ike so now they he's depressed, drunk and alone and when this person is being depressed he finally meets another actual shapeshifter like himself and so as they meet his life changes but it turns out that changes for the worst okay I think that sounds super interesting I mean personally I love high concept you know and that's you know definitely what this is and I don't know I mean I think it sounds like super exciting I guess like for me when you say changes for the worse like like I just like what is it? Well at first he thinks it's great that he meets another person like him with is in power right? Because he's kind of lost his way but he gets used and it just turns out that it was a bad idea to meet up with it's kind of the villain of the story right his opposite and he gets used and it turns out it wasn't great tea with them but so do you it does he like the sea find his identity at some point making is that like you know what I mean like is what is the well he they get together and plan some some some criminal acts because that's how they want to use their power okay and the villain shape shifters more aggressive with his what is wrong doing right and so what the main character has toe deal with is learning more about himself one of his morals right what he's ok with doing because he has this ability he's that's what he's living with what he what he does with the ability right what he learns okay what to do um I'm just going through out ideas I mean probably like in a proper meeting e throughout like their two cents of ideas but because I'm a creative like your creative like like to me like what comes to mind when you say that is like ok so they're like he's been kind of pulled in a bad direction by this villain right and so they are committing these crimes or whatever so if they're committing some crying right and let's say I have no idea exactly what kind of crimes you're committing but let's say they're perpetrating something against the family or whatever and then in the perpetration of that like he sees a photo or whatever and discovers his identity maybe he's that person son or something but it's like you know what I mean so somehow you know bringing the movie full circle so that it's like this is a man who's lost his identity because he has this power he's constantly shifting and in the the process of doing this crime he like discovers who he is and therefore you know decides to protect it early literally this discovers who that is who I am and therefore you know it comes their protector or whatever whatever whatever but it's like you know it's like it's you know it's important that there's a beginning middle and end and that your character sort of achieves his goal so with you it's great because his gold is who the hell am I and not concept is a really good concept for all of us like who the hell are we? You know what I mean? And in the process of doing the things that we do in our lives you're like, oh, I'm this kind of person on that kind of person I can be selfish but at heart I'm good or like I'm helpful but on this but and then your identity forms and so it's like it's great if this is a character who starts not knowing who he is by the end of his archy finds out who he is through these you know, actions and I love that he's not just like you know, I love characters that are flawed, you know, in a me and I think that's like we all are flawed and but you know, in his flawed situation like, you know he becomes he finds out who he is and becomes a good guy and you know, something like that would, you know, just literally spitballing on top of my head and seems like it would be maybe, um, a better way to sort of end and the pitch rather than his life still about just ended with well, yeah, just like think about that and sort of put it through your you know, through your filter and you know and you can write it out longer you know what I mean and then just condense it teo teo you know to a shorter version but I think it sounds like super exciting and you know and supercool it's been exciting to producing I'm shooting next month I have the dates law way and you shooting like a teaser for I'm shooting the first three scenes so this is pretty much what it is it's going to end when he finds the other shape shifter okay just before you meet it's um ok kind of sets off back to that's when this proof of concept okay, great win but I'll have the whole shifting effect that's great and then you have other actors playing the same that's awesome that's a challenge of this film yeah, that sounds like the audience is you have to see the character through the different different actors yeah, no, I think that's like super cool and then you're gonna in your pits sort of tells them what happens after that situation. Great. Okay. All right, guy thank you right here. Another bitch is the next volunteer. Oh, my goodness. All right. Okay, so this is a story I've already written as in the form of a screenplay. Okay? Feature screenplay awesome. Um you know it's a cycles of provisions, yes, but headstrong thirteen year old innuendo girl escaped the confines of her remote town and the people within it to set out alone on an ice floe what on an ice floe okay like yeah, you know, on a treacherous journey across the arctic in search of a place she's heard about on ly through story and imagined in her mind what will she find? Will she survive that's great. That sounds like a movie I ve day e uh looking for funding making so much money you know, making unfortunates are going to close uh no, but that sounds that sounds really good it's a coming of age story and you know, it sounds like and you've written this already right? So obviously and you know what she finds right? Can you tell us which he finds e don't know that I want them to go to get out in the world, okay waiter I don't know I mean, I don't know entirely how tio how to improve on that because maybe it's just thiss is great as it is, um other than the run on sentence of it, but no, I do that all the time. That's like that's constant with grant is fixing it's like, uh this is like two paragraphs without a period um yeah, I mean, I don't know if you wanted to read it to me again because sure, just like thinking like, wait that's my movie okay so headstrong thirteen year old and new it girl escapes the confines of her remote town and the people within it to set out alone on an ice floe on a treacherous journey across the arctic in search of a place she's heard about only through story and imagined in her mind I think it's good I don't have I wish I had like some sort of gem to throw in there but I think it sounds really good I mean to me I was like tio if possible put some sort of you know irony in there like so it's like she escaped this on lee to be confined by that are like, you know, right something that sort of is like um this makes it gives it some layer of complexity it's not just like you know she goes away from this and it's fantastical here it's like you know what I mean it's like on ly too you know whatever like I'm sure it's like you know treacherous right and it's treasure and they're perfect figments of her imagination but people come with her right so she's alone but not yeah but I mean yeah obviously in doing the pitch that's what you would say because you know because I'm imagining like wow, you know that's a very silent movie girl paddle fishing but yeah but no but that sounds you know really good I mean obviously you know this is going teo you know appeal more to women so it's like and you know that's one of the big challenges is like you know that I find this well is you know, a lot of the funding is coming from the guys you know what I mean? So it's like so that's it's also an adventure yes so I was really pump up that part of this of the pitch thie adventure aspect of it you know and and also like, you know, a lot of the movie going audience actually is going to theaters are the kids you know, rain so I think this has great appeal right for that, you know, because it's like you know, done right and cast right like you know this I think this could be awesome, you know? Yeah, like really, really cool. All right, so the lug line is in order to restore his rex camaro that left him handicap and put his life on hold. Ah, homo phobic thirtysomething act says wedding planner for his gay younger brother's wedding. Amazing you've got irony in there it's like no but I mean that's like I mean that's like, you know that's like what one would use to sort of teach what a log linus that's great it's like a guy in the situation that is forced to sort of become but how does he have if he's homophobic how does he have a best friend again always right it's his younger brother oh it's his younger brother oh, I see you just in that situation right? I think that's I mean that sounds awesome that's him yeah okay in order to restore his wrecked camaro that left him handicapped and put his life on hold a homo phobic thirtysomething acts as wedding planner for his gay younger brother's wedding what do you think, guys? I mean, I think that has sort of all the elements I mean obviously this guy's going toe start here you know and grow there and you know, it's like, you know, I don't know I think it sounds really I think it sounds really good you know what I think like, um I think you know, just again just totally spitballing just because this part is one for me it's just like, you know in terms of it might be good to sort of see what is I don't know where the story starts have you written the story yet or have you kind of outlined it it's that one? So where does it start? I'm just curious sure it it starts with c already in the hospital she already it's a yes after he's been kind of crippled but he's just kind of putting his life back together, right? So I was thinking like you know, one thing that might be nice to see in the movie also would add some action would be like you know, the night of his accident you know so it's like you know so you see you keep cutting back to that night you know he's like an asshole he's like putting people down he's getting drunk he's like wherever the fuck he's doing like so you keep seeing flashbacks to who was this man before? Okay, you know, however that threw out like the interrogation yeah kind of you can yeah, exactly you can so you can you know, building up to the accident you know what I mean and that's your sort of like your action scene and that's where your money will go and that's it it's sort of ok, you know, you have to find some stunt people that you can corrupt and where whatever your talents are, teo you know, get you and crash them cars or you know or whatever so that it's like you have this set piece unity which is the accident that leaves him in this way but gives him this gift you knows that forces him tio evolve as a person, you know what I mean? I think probably would be good, you know, because then you can really witness, you know, the evolution of this man who started out as you know this guy and is now this guy but I think it sounds I think it sounds really awesome who like you yeah cool I'm excited to see all these meetings you guys better do them yeah anybody have any questions about this pitch process? Hopefully this was helpful to all of you guys going out there pitching any questions go ahead yes I'm kind of thinking about you asked does she find what she's looking for and just how much you give away and a pitcher and way you better give away the whole kitten caboodle give it all away yeah I mean at this point like obviously you've registered your script and whatever so it's a give them everything I give them your life's blood you know what I mean? Like just like you've got a you know it's like you gotta make it sound like super exciting and everything everything that it can be you know, because it's like this is your moment you've got your five minutes with this person you know what I mean and yeah and I think you know finding you know like we're talking about with yours you know, because it's quite you know, female centric like just trying to find like someone a producer someone that's done something even if they don't have the money that you can attach to it just to bolster like bolster your thing going in it like just to give him more you know credibility and that goes I mean for everybody really you know and you know and yours you know, specifically because of the homophobic you know, aspect of it's sort of like, you know, reaching out to you know, wealthy gay people there's plenty of them in this town you know, just like you know think like who's your niche for like, what you want to do and like try to like, reach out tio to those people like you know, anything that you can do to sort of up your chances um getting this made you know, you can't stoop to low is the moral of the story question I'm a new life a documentary filmmaker ok, do you have any advice on log lining and script writing for that? Because I understand it's important to actually have your arc and the blueprint all mapped out, right? I mean, I think I mean, from what I've heard from, you know, my documentary filmmaker friends like and this is somewhat true even with scripted material like you think you're making this movie and then you're making this movie, you know what I mean? So yeah, it's good to sort of like, you know, tell them what you're setting out to document but I think, you know, especially in documentary filmmaking, I think you know, the important thing is to stay open to take what do you what do you finding out? That is not a documentary you set out to make, but wow, this is so interesting. I'm friends with lucy walker who's like an oscar nominated documentary filmmaker, and she made this movie called crash riel, which, you know, was about sort of head trauma injury in the snowboarding, you know, community and, you know, but what was really like, heartbreaking was the family and the family already had one son that was mentally impaired, and now they had, you know, their golden child, it was out winning all these awards or whatever, but she really start to focus documentary more on sort of now they've got two sons and sort of the relationship between the two sons and, you know, one thing that I didn't realize that all about, you know, people with, you know, mental disabilities is that the one son that was born with it knew he had something wrong, you know what I mean? It wasn't like, oh, they're in their own, they don't know they're just thinking they're fine and you know what I mean? There's. So many heartbreaking revelations, and that movie had nothing to do with snowboarding are crashing your snowboard or anything that had to do about the family dynamics and sort of like you know, I don't know, but I just remember, like I was devastated walking out of that movie and it was like, I don't think she set out to sort of document this family that ended up having to mentally impaired children. But that's what it was so it's really think about yes, you know, set out. I'm going to do this documentary about snowboarding and this kid crashes and whatever, but just stay open to, like, where's the heart, you know, where is the heart of what you're documenting, you know, really. But I think, do you think having a logline applies just as much to that, you know, like, for sure question that, yeah, yeah, I'm kind of wondering, what kind of batteries do you sit and how do you set them with investors like I'm thinking like you wouldn't want someone in the middle of productions they I gave you twenty thousand dollars. I want a car crash scene or something like that, like you maintain good relations and I think you think you have you must get an attorney like once cashes in play and like all that kind of madness is going down and you know hopefully you have ah producer even if you were one of the producers hopefully you have a producer that's a buffer to that you know what I mean and like you know your set is your set you know what I mean? And you have to kind of be clear about that boundary you know, there's certain things that are just that you're not as nice as a person as you are like that's not a negotiable you know? You just have to figure out what's negotiable and what's not and definitely you know, keep good relations but it's like you know, investing in movies is not like, you know, a great return on your money for the most part I mean sometimes it's a windfall and most of the time it's really not you know? So hopefully the people that are investing they're not like looking at their watch looking for them to come back because that's really stressful for them and for you and everything else it's just like they go into it knowing full well you know being explained what the parameters are and what your hopes are etcetera so far and then it's just you know you're all in it together, you know you've invested all this time and effort and whatever and they've invested their money and all of you want the best outcome possible and you're all working to do that but that's just what it is you know but no like I would limit sort of investors coming to set like maybe you know the you know in their contracts they can have because that visit or whatever but not like, you know I mean I couldn't direct my movie for hand my thirty manual investors like on set like for everyone pitching in or whatever and whoever those people are like in their video village over there they're not sort of on set with you over here where it's like you know, you have to keep you know, it's a atmosphere and it's a thing and it's like you know and you just have to you know, make sure that you keep that place safe for the actors and that you know, everyone knows sort of who's running the ship and you're running the ship nicely but that's your steering it and that's you know, that's never in question and you have to kind of you know sometimes like when you feel that being challenged or you served from the get go shut it down nicely but shut down you know, because it's like, you know, you let that go, you know, from one head of department and suddenly you've got another had a department that's you know veering in and before you know it's you know what I mean and you can then talk to them after and just say hey, I'm sorry if that you know but it's just like if you have if you have, you know, differing of opinion or whatever like take me aside and let's talk about it and let's figure it out but not on set and not in front of the actors and not you know what I mean like there's a time for everything and you have to be open because also you could learn something and maybe they've got a great idea but it's just like you just have to sort of maintain that control because it's like that you know it's just better for everyone everyone feels more secure it's like create training a dog you mean like everybody in their crates? Okay, now you'll come out to play and everybody go back you know what I mean? Because otherwise it's just a wild and woolly ride, which it is anyway, so you just have to try to, you know, spirit lovingly, but you know, with a firm from hand all right, we'll wrap up this segment, but I just want to check any other final thoughts, any advice for people out there who are getting into pitches anything you want to end this segment with I think, like, you know, do bother to read a couple books because it can't hurt on dh. You know, and just get going on it and write about something that you really care about, because you have to see it through for a long, long, so much longer than you ever thought. Because even once it's done, then you're taking it to festivals, and you're talking about it. Then you're interviewing about it. So it's, like, if you don't care about what it is, you're writing about enough to keep doing that. Then you're really going to be an unhappy camper.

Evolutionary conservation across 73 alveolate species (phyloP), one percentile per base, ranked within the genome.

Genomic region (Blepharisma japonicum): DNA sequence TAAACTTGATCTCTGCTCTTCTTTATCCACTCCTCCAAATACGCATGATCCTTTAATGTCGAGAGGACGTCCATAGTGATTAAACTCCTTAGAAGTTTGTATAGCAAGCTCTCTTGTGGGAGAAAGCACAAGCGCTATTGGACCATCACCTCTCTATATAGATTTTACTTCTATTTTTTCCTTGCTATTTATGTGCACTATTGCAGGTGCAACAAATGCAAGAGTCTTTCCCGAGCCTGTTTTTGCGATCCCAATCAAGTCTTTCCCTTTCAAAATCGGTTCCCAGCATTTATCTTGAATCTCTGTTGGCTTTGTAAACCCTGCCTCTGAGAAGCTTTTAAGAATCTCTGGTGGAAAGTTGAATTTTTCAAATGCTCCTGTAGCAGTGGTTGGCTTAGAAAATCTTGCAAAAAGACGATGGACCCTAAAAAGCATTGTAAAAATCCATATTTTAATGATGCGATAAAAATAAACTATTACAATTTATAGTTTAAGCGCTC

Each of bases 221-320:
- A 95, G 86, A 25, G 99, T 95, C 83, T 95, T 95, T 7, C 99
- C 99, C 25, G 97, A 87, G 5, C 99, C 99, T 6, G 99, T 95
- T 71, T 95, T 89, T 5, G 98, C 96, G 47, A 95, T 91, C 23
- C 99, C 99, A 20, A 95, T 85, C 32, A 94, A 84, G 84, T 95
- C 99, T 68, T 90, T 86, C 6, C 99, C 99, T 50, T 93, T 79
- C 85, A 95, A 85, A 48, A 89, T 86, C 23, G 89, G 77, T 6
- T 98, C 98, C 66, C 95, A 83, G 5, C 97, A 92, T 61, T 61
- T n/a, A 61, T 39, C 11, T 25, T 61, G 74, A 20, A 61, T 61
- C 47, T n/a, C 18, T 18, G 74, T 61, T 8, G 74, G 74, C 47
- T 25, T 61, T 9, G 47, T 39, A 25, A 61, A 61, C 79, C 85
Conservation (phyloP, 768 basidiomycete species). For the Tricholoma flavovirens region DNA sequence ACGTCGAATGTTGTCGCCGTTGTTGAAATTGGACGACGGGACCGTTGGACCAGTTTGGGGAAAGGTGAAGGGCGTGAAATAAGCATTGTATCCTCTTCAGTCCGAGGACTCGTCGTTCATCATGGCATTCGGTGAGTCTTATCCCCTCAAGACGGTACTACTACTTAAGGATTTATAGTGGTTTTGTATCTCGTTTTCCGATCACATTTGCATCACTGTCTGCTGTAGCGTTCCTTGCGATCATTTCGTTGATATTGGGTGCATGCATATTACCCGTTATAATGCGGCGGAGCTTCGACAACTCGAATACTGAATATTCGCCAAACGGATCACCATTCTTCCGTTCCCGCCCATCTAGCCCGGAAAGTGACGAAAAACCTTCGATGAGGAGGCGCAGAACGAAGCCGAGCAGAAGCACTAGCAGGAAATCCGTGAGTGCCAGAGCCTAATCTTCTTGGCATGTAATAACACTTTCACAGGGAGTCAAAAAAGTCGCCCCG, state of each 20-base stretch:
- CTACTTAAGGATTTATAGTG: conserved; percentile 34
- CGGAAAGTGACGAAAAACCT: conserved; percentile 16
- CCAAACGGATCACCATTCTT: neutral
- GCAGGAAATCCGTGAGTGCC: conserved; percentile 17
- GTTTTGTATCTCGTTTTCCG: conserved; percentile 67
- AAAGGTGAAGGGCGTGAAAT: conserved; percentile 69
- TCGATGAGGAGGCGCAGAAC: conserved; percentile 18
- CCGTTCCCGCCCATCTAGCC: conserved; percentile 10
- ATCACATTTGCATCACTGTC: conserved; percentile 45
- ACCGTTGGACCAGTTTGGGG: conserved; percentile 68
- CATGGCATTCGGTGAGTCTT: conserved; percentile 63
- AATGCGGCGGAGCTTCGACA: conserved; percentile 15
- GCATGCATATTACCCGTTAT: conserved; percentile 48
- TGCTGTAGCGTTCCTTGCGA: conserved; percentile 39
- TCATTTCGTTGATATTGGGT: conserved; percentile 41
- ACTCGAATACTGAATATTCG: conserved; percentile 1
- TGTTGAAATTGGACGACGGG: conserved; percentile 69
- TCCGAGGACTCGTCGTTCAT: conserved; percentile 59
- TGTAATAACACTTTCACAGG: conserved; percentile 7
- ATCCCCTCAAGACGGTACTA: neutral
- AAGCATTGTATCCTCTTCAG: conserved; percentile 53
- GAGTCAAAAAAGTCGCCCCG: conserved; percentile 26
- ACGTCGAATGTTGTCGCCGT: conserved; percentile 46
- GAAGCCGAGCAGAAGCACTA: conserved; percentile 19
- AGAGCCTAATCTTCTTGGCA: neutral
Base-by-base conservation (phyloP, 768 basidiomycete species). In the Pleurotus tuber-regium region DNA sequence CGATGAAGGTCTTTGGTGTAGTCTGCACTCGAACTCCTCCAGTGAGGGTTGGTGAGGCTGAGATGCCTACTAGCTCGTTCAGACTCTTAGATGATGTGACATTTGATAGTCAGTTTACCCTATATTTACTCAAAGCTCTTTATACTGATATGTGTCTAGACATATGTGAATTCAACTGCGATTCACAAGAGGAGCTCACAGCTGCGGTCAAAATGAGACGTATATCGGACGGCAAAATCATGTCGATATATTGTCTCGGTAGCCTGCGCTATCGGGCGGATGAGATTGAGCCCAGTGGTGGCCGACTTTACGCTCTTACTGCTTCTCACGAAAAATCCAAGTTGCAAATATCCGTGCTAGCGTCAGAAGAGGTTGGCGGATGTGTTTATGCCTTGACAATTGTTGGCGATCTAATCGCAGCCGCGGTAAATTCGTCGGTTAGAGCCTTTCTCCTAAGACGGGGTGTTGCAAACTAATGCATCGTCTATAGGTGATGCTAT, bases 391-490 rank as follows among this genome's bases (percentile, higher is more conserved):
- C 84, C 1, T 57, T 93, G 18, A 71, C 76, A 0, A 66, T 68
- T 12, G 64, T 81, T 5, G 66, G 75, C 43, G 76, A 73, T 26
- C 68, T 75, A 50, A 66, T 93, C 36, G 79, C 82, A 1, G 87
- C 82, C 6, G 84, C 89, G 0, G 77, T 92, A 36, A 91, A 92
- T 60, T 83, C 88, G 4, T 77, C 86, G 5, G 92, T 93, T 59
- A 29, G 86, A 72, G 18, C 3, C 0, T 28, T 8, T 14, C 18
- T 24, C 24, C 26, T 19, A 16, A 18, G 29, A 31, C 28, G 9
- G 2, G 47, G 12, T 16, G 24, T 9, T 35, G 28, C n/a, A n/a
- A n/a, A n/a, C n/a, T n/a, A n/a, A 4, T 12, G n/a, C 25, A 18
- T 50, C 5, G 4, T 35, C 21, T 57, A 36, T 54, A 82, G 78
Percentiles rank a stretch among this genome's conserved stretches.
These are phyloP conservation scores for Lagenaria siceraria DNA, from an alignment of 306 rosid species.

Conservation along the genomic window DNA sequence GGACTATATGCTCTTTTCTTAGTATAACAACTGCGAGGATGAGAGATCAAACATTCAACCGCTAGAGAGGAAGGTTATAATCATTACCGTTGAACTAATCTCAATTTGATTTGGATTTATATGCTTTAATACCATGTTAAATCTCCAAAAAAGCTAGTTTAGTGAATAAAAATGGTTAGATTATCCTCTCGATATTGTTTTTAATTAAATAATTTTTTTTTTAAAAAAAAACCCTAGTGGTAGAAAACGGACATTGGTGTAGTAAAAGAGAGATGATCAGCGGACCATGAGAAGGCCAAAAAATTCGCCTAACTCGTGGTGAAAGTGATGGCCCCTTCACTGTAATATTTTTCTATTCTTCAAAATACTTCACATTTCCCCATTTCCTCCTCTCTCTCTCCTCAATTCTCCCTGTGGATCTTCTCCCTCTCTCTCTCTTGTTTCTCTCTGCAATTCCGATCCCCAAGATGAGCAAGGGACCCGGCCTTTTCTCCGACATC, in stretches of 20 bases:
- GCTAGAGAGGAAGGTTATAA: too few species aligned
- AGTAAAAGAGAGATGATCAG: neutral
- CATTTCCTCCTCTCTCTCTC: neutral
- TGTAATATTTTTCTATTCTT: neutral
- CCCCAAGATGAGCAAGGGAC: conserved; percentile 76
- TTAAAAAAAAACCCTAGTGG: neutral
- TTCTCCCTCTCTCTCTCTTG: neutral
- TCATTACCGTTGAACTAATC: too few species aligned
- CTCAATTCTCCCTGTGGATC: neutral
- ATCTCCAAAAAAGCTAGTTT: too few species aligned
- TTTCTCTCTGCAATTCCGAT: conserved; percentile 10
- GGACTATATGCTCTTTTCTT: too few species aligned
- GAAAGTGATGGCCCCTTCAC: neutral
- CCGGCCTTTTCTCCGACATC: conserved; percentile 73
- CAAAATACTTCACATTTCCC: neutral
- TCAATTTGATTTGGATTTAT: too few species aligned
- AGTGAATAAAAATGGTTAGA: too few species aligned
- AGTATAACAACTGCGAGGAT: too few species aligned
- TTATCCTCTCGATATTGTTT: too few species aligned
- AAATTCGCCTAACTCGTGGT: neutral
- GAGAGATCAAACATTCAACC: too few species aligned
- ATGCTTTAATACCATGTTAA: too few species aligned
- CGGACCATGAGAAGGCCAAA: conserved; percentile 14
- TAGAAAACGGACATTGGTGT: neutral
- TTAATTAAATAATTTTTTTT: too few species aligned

Class Description

Independent filmmakers are often called on to not only write and direct, but to produce their projects. Wearing all three “hats” can be a daunting, yet inspiring proposition. In The Self-Sufficient Filmmaker with Francesca Gregorini, you’ll learn easily-applied strategies for balancing the demands of doing all three very unique jobs.

Francesca’s work has been officially selected by the Toronto Film Festival and premiered in the US Dramatic Competition at Sundance. In this class, she’ll discuss both the advantages and challenges of producing a film you’ve written and will direct. 

You’ll learn:

  • How to decide when its ‘right’ to produce your script and when to develop it further
  • Which "hat" to wear at what time from start to finish
  • Personalized paths for fundraising, production, and distribution

Francesca will explore the processes of writing, directing, and producing and how leading the charge can make these three unique perspectives more efficient, productive, and artistic.

The Self-Sufficient Filmmaker will help you develop best practices for all aspects of indie film production and inspire you to take control of your own destiny as a filmmaker. 

Ratings and Reviews

Student Work

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I think there were TONS of marvelous takeaways, here, in this course. The examples she presented about Scene Cards, the hardships, and the beauties-- all of it was very beneficial information for aspiring filmmakers. However, the verbal hesitance; "um", "you know", "uh", "you know what I mean", "or whatever"-- that started to get really distracting really quickly. But the course and the overall purpose of the lessons, that was great!


The good - Lots of helpful info about pre-production, things to consider, and working with actors. The not-so-good - Not exactly self-sufficient. If you were to cut out all the " know..." clutter, the course would probably be about 30 minutes shorter.